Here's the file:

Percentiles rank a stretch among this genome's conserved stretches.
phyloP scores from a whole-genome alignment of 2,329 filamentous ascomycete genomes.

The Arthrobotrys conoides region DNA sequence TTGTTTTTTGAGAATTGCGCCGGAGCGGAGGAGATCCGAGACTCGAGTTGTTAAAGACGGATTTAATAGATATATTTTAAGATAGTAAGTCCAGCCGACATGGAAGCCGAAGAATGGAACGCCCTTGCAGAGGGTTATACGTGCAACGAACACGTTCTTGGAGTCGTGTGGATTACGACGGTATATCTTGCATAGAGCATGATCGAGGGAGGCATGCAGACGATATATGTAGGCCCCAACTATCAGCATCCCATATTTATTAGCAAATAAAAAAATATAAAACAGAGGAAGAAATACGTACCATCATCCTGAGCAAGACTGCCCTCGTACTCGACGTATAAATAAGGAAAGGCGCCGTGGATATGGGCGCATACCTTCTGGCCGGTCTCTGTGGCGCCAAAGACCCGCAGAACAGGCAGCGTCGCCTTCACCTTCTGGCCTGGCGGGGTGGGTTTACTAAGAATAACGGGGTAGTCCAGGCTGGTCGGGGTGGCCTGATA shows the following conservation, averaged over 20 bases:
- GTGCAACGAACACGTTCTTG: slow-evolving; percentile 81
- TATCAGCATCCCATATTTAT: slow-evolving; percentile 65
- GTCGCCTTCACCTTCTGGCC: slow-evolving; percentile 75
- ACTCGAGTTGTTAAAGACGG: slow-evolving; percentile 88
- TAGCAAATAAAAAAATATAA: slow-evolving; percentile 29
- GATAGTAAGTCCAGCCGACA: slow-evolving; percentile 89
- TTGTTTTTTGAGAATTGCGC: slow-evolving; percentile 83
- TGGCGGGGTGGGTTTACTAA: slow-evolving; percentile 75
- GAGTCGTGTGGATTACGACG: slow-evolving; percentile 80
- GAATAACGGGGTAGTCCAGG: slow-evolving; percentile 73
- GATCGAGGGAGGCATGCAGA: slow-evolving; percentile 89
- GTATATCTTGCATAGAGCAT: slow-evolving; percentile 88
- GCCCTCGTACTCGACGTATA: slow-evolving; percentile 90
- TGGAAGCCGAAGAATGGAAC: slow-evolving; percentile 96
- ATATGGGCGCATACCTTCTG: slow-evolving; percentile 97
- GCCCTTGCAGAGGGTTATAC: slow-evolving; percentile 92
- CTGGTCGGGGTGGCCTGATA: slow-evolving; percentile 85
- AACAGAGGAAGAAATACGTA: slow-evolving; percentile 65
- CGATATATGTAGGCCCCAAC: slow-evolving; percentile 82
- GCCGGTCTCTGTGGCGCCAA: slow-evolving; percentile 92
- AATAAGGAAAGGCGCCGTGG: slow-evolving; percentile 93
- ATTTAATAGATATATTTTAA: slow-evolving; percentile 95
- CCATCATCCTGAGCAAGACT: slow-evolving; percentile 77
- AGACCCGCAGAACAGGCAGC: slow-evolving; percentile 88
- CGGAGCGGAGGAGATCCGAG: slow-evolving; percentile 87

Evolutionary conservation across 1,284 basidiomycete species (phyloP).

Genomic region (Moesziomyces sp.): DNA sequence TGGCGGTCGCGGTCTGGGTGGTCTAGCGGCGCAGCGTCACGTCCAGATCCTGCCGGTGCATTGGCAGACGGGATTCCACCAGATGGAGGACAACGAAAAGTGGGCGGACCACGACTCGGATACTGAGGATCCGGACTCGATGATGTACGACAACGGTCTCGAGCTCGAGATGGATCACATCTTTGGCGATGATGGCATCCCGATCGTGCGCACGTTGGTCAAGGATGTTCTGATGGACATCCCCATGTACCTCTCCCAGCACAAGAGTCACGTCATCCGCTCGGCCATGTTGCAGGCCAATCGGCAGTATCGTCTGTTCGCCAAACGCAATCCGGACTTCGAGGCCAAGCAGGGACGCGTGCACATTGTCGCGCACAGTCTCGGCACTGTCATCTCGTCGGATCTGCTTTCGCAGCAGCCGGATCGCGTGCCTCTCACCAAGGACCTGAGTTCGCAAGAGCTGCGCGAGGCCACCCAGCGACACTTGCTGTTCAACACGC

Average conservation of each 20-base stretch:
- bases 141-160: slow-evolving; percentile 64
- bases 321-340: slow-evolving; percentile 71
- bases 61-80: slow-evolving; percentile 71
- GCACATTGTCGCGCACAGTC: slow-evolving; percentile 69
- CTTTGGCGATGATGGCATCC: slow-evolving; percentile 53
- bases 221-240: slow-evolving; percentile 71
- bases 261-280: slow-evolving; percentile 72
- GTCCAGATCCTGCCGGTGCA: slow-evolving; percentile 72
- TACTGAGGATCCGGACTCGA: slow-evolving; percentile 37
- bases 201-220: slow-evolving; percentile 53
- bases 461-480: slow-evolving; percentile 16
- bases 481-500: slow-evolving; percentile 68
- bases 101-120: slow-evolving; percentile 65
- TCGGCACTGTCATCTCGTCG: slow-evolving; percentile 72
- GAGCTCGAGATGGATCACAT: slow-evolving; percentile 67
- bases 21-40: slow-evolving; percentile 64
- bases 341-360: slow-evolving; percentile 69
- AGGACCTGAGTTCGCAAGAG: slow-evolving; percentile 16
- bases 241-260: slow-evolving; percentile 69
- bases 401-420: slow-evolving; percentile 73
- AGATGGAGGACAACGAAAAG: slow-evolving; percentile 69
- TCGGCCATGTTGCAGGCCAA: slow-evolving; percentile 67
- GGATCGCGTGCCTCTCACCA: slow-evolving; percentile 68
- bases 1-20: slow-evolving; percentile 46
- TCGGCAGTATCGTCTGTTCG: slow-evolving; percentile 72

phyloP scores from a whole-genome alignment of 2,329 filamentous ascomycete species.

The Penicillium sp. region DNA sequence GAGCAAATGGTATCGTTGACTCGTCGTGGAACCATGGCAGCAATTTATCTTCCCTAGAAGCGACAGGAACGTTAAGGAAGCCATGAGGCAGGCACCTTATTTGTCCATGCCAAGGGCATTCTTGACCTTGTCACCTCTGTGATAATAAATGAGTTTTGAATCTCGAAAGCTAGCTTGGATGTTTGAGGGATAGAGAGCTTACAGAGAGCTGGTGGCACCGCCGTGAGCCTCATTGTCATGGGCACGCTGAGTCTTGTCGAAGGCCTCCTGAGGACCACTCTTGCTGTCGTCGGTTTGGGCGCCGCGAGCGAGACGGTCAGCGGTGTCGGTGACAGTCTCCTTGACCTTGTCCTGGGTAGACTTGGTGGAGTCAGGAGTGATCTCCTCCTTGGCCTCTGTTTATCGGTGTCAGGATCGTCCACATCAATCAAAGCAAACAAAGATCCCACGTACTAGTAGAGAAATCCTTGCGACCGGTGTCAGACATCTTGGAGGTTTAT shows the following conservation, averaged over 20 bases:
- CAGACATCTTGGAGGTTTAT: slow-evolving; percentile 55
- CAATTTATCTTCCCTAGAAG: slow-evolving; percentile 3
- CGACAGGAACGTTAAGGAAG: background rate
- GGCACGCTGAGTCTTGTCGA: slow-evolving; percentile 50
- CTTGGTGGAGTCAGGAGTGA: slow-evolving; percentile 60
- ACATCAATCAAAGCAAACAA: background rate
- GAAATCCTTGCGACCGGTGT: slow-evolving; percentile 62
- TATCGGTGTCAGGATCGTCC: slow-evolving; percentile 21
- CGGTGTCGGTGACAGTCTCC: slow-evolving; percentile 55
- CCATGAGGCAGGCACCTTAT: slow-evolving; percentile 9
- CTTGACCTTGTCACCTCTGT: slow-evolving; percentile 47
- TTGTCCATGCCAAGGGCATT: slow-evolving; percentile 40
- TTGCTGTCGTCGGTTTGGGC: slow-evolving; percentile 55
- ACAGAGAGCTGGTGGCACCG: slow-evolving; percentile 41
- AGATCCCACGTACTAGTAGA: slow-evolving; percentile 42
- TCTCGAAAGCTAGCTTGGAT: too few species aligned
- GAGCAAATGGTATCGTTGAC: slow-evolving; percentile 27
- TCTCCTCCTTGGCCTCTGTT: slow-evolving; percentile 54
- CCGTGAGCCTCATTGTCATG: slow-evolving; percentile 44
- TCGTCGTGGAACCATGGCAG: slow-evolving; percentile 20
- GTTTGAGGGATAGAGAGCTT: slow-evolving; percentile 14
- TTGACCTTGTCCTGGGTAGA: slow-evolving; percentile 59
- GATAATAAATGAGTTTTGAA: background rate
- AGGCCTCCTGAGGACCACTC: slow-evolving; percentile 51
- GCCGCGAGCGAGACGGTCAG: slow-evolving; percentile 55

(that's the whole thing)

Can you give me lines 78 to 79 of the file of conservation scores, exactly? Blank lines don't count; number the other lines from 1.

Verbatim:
- TCGTCGTGGAACCATGGCAG: slow-evolving; percentile 20
- GTTTGAGGGATAGAGAGCTT: slow-evolving; percentile 14